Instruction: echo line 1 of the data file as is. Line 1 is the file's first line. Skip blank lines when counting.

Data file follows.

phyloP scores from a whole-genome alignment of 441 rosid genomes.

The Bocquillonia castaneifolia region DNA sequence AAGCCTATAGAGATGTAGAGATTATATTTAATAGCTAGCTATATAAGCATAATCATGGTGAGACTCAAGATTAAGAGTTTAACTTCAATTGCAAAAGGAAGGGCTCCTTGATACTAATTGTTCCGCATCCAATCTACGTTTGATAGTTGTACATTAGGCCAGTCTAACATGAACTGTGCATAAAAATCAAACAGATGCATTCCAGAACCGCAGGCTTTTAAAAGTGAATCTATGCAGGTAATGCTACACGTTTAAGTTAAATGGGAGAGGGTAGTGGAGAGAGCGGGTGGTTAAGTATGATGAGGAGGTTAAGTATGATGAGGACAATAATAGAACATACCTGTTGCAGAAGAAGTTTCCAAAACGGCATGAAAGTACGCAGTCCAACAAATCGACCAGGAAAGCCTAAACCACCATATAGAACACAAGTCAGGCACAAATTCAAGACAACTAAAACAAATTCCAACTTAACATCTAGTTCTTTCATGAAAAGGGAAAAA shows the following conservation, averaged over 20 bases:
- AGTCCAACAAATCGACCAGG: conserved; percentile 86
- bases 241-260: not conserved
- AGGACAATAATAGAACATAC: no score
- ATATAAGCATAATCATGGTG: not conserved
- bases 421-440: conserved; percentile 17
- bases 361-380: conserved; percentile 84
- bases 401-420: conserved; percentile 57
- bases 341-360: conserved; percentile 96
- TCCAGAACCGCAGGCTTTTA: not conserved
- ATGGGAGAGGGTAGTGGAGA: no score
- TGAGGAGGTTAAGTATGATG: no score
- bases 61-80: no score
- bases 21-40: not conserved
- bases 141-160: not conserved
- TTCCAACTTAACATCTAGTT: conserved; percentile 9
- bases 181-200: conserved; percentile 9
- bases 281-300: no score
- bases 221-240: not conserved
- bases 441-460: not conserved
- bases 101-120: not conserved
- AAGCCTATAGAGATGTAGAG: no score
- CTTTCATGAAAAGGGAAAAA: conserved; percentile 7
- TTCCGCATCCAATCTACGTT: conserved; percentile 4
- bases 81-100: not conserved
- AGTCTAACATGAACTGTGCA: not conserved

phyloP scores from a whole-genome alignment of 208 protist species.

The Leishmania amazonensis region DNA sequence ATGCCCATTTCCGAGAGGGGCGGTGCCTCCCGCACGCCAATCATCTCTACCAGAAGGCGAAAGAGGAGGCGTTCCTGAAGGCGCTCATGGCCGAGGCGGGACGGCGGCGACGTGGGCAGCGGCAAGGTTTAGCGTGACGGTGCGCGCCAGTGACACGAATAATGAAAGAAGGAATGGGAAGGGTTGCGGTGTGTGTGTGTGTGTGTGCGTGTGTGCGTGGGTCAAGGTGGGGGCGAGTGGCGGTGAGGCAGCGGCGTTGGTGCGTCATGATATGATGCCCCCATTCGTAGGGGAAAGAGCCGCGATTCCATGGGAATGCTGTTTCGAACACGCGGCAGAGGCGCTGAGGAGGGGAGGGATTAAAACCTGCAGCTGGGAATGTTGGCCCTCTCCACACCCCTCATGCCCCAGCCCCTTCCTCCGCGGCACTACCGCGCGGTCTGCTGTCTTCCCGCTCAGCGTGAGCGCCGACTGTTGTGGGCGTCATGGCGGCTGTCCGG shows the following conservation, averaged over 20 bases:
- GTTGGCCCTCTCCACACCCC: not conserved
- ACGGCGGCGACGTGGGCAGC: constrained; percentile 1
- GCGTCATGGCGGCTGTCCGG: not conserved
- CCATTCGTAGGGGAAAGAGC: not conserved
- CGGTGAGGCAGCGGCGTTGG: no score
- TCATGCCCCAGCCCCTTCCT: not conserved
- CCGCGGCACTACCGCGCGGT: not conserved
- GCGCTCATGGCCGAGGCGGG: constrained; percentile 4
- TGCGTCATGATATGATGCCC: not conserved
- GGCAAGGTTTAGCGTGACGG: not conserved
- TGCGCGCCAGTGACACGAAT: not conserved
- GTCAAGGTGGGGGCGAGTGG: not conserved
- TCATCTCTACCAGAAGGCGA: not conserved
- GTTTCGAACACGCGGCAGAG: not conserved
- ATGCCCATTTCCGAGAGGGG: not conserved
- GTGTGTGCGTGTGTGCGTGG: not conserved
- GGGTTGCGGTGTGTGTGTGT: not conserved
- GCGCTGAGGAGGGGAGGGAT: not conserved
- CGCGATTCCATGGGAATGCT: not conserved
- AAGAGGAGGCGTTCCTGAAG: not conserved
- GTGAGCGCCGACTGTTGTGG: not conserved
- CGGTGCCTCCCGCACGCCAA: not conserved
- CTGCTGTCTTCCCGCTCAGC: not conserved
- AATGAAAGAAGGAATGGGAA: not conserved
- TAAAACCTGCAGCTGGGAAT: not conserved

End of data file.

phyloP scores from a whole-genome alignment of 441 rosid genomes.